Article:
IP address'
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Thread: IP address'

  1. #1
    AntiOnline Senior Medicine Man
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    IP address'

    http://www.ralphb.net/IPSubnet/ipaddr.html
    An IP (Internet Protocol) address is a unique identifier for a node or host connection on an IP network. An IP address is a 32 bit binary number usually represented as 4 decimal values, each representing 8 bits, in the range 0 to 255 (known as octets) separated by decimal points. This is known as "dotted decimal" notation.

    Question: What the hell is a node?

    140 .179 .220 .200
    10001100.10110011.11011100.11001000

    How was this conversion accomplised? What was the equation?
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  2. #2
    Jaded Network Admin nebulus200's Avatar
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    A node is just 1 particular point on a network, or an ip address...

    the difference between the numbers is a difference in base,, decimal is base 10, binary is base 2

    so 140 == 1000 1100 binary

    Quick and dirty :

    think of it this way, what is 140 ? 140 means there is 1 100, 4 10's and 0 1's, each a multiple of 10, binary is no different, but the multiples are 2

    so the places for an 8 bit binary number are 128 64 32 16 8 4 2 1, so 1000 1100 means 1 128, 1 8, 1 4, add those up: 128 + 8 + 4 = 140.

    179 = 10110011 or one 128 + one 32 + one 16 + one 2 + one 1 = 179


    You might also by the way see hex, which is based on multiples of 16, works the same way except there are digits for 10-15 (a, b, c, d, e, f respectively), quick way from binary to hex is to take binary in groups of 4, so 179 would be 10110011 or b3.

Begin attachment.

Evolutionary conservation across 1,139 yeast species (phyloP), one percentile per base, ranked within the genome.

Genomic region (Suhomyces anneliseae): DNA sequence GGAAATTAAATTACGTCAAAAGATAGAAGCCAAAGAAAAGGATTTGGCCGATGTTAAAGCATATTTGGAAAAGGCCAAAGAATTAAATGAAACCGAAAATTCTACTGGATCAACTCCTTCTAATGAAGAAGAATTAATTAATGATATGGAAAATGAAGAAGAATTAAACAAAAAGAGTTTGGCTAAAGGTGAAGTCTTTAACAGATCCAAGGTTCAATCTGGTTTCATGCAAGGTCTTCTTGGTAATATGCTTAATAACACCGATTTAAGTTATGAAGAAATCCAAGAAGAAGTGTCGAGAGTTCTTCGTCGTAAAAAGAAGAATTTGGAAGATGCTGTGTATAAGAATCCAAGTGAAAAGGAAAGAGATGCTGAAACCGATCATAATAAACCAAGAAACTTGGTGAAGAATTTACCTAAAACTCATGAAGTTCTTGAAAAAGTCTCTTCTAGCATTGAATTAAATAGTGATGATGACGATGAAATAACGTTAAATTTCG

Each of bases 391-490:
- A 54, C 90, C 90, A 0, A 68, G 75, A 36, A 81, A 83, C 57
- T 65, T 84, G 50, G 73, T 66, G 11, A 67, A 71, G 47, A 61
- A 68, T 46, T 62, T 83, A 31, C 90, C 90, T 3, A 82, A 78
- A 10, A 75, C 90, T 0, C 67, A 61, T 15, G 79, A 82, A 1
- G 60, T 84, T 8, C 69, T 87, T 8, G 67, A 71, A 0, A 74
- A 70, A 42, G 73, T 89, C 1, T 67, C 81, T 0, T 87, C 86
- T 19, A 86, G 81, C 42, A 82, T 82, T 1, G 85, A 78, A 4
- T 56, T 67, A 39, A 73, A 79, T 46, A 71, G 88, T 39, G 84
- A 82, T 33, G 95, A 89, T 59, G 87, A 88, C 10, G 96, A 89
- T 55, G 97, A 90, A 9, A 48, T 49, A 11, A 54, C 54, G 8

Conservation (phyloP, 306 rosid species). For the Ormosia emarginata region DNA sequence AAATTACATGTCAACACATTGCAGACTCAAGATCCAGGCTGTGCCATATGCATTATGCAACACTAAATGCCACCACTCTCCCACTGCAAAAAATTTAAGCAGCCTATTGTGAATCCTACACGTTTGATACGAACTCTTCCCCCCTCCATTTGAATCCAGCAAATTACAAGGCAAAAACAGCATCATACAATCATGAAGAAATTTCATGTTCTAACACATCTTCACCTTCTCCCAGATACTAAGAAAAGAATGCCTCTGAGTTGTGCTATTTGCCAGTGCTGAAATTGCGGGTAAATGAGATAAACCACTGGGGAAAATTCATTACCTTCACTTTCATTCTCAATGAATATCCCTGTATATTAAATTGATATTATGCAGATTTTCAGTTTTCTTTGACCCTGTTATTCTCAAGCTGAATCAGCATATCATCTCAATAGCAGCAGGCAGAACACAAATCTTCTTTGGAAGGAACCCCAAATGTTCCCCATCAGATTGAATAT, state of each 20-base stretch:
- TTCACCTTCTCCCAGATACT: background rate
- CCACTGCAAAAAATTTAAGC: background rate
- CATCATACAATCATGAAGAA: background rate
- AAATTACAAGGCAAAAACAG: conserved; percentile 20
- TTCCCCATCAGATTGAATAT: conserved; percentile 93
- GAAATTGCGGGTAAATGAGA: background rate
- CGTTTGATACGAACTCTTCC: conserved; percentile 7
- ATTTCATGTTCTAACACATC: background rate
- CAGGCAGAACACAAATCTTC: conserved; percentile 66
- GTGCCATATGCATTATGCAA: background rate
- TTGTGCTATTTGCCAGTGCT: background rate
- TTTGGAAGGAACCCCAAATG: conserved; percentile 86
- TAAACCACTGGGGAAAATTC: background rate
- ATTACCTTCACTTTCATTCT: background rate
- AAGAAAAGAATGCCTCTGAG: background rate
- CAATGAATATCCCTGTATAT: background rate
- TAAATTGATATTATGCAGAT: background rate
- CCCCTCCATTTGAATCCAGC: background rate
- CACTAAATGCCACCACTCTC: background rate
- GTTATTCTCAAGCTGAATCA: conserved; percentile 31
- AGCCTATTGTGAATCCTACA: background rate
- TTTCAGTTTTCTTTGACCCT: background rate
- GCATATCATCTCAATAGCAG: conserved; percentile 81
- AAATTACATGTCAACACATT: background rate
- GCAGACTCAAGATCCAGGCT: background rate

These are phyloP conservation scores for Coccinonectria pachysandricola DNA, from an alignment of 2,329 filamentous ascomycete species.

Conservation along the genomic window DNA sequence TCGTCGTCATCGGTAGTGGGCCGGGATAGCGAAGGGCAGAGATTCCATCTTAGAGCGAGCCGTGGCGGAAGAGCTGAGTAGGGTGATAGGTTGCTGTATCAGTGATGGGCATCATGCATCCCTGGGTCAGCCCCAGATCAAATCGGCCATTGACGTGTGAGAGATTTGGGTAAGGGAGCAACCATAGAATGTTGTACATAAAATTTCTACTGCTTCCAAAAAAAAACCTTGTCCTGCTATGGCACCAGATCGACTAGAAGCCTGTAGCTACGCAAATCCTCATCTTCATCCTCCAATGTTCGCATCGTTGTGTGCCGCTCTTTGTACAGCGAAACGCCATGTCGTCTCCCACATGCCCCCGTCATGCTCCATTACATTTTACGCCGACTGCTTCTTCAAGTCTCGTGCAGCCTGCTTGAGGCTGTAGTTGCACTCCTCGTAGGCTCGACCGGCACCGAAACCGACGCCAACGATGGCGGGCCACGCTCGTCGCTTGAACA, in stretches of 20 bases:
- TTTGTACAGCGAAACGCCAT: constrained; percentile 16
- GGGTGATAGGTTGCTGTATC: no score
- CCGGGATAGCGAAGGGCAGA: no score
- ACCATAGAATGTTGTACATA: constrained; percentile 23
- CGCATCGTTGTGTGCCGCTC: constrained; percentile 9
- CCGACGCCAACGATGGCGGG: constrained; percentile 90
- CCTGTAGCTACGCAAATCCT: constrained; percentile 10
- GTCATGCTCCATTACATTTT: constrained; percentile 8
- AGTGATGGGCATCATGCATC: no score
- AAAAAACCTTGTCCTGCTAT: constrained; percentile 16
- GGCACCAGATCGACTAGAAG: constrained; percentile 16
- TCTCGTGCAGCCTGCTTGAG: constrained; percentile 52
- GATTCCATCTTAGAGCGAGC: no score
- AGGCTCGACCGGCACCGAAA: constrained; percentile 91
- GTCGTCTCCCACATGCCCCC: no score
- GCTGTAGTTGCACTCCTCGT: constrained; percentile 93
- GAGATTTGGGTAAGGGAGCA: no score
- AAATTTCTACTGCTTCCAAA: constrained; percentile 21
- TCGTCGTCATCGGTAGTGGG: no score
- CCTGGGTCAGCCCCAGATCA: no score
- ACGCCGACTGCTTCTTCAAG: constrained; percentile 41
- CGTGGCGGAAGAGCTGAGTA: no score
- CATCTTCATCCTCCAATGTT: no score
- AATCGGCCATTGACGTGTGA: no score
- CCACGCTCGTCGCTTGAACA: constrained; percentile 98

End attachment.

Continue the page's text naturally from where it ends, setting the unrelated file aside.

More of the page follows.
Neb
    There is only one constant, one universal, it is the only real truth: causality. Action. Reaction. Cause and effect...There is no escape from it, we are forever slaves to it. Our only hope, our only peace is to understand it, to understand the 'why'. 'Why' is what separates us from them, you from me. 'Why' is the only real social power, without it you are powerless.

    (Merovingian - Matrix Reloaded)

  3. #3
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    For binary:

    128 | 64 | 32 | 16 | 8 | 4 | 2| 1
    ---------------------------------------
    1 | 0 | 0 | 0 | 1| 1 | 0| 0 = 140.

  4. #4
    AntiOnline Senior Member souleman's Avatar
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    1 node = 1 device. ie your computer is a node. If you have a plug and play microwave sitting on your network, it is 1 node. Any single endpoint is a node.

    the conversion was chaning 140 to binary, 179 to binary, 220 to binary, and 200 to binary. There have been a couple tutorial written on it. Just search google for decimal to binary conversion. either that, or open up the calculator on a windows machine. Put it in scientific mode (View-->Scientific) type in the number (140). Then click the radio button next to Bin (Binary). It wil give you the binary number, and requires no thought... Do that for each of the 4 numbers, and you will have you 32 bit number....
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  5. #5
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    Dr. Toker. I see your question has been answered, is there another part to this question?

  6. #6
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    nebulus200 showed you the sum of weights method of decimal to binary conversion, I thought it might be helpful to show you a second way, called the division by two method.